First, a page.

I think we have one of those somewhere.

No, being stainless steel I have also found that but it is quite strong and often used as a scraper (where being too sharp wouldn't be an advantage). I think if I needed a very sharp blade on my I'd probably just use a straight quality (non ss) penknife.

About the same as me then and probably, about the same as most 'practical' people. I wonder how many are bought for people as presents but end up in a draw because they are simply too big or heavy (because of the tools that most people would rarely if ever use)?

I often feel 'lost' without it and get that heart sinking feeling like you get when you go for your phone or wallet and find it is missing. I'm also like a bear with a sore a$$ if I've potentially only left it somewhere (safe), not just because I don't want to lose it but often because I need it!
The Leatherman was upstairs the other day and I just needed to undo a couple of medium flat bladed screws in a 13A plug top. Of course I could *only* find either massive or tiny flat bladed screwdrivers or every size of Pozi they ever made in the handy draws or toolbox downstairs. So, I went upstairs and took the Leathernan off my belt knowing that not only could I easily undo the two slotted screws but also cut, strip and trim the wires. <happy sigh>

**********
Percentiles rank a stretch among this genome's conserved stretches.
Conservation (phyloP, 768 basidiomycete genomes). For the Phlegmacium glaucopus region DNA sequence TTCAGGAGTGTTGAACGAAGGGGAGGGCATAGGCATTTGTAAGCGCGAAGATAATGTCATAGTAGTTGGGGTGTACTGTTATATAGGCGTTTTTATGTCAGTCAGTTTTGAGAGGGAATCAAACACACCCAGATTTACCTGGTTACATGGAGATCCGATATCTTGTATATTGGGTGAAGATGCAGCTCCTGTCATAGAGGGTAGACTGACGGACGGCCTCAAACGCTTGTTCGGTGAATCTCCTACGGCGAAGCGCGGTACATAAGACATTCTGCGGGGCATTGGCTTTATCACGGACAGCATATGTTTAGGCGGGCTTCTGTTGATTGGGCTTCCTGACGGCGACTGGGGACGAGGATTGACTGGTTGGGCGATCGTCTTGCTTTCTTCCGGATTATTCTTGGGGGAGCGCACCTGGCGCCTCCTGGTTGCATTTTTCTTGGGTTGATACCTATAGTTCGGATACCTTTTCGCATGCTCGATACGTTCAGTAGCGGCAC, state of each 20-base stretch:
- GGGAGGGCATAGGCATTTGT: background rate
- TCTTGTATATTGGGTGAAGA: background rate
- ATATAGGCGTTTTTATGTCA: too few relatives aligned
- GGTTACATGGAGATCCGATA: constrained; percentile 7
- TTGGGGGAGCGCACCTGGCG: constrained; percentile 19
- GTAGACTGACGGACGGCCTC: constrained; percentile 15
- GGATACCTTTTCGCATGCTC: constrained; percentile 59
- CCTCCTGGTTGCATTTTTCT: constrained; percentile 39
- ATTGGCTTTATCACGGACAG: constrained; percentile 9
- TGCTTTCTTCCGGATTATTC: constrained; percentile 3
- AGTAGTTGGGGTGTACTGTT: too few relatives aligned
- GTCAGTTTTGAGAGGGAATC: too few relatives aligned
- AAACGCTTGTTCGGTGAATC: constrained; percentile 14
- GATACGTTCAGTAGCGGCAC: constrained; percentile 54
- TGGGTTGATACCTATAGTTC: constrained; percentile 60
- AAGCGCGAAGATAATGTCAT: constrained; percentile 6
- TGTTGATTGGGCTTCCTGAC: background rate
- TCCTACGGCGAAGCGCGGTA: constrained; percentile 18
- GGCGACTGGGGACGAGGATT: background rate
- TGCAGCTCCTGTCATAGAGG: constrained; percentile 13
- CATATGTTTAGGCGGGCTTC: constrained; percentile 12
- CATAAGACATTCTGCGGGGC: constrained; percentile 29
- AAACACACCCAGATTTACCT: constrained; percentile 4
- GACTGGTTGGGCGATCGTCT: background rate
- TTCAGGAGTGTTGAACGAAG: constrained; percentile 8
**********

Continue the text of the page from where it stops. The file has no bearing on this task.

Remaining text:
Cheers, T i m
p.s. If I lost this PST II, and the one I bought as a spare <g>, I really don't know what my upper limit would be re me buying replacement. ;-(
[1] Because the blade on my PST II is non locking and worn a bit loose, I think there would me more chance of cutting my own fingers off than getting it to stick into someone/thing! ;-(
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What's an OOI knife? He was wearing a sheath knife as we had been planting.

Yes, I had good reason but as I said the mini did the job without attracting attention.

Therein is a question I would like the answer to: disposable razor blades are ss and do the job.
I also use an opinel 8 which is quite handy, not ss, and I can get an edge on it good enough to cut the hairs on the back of my hand but it dulls quickly. I often use it to cut cardboard boxes for the fire and it needs honing after a few cuts.
I also have a sandvik hand axe that sharpens and keeps an edge better than the opinel.
I asked here some time back about using an induction heater to harden the very edge of the blade but haven't tried it yet.
AJH
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On Mon, 12 Jun 2017 20:01:22 +0100, snipped-for-privacy@loampitsfarm.co.uk wrote:

Out Of Interest. ;-)

I think you would have to be very careful about *always* having a 'good reason' to be carrying an 'illegal' knife (and why you don't now). ;-)

Not sure cutting hair is the same as being asked to cut all sorts of stuff though is it. ;-)

Oh. That said, my Uncle worked in a cucumber nursery and he used a fairly short knife, like a paring knife against his thumb to cut the cucumbers down. They didn't last long as he was sharpening them pretty regularly and they ended up looking like a tiny scythe. ;-)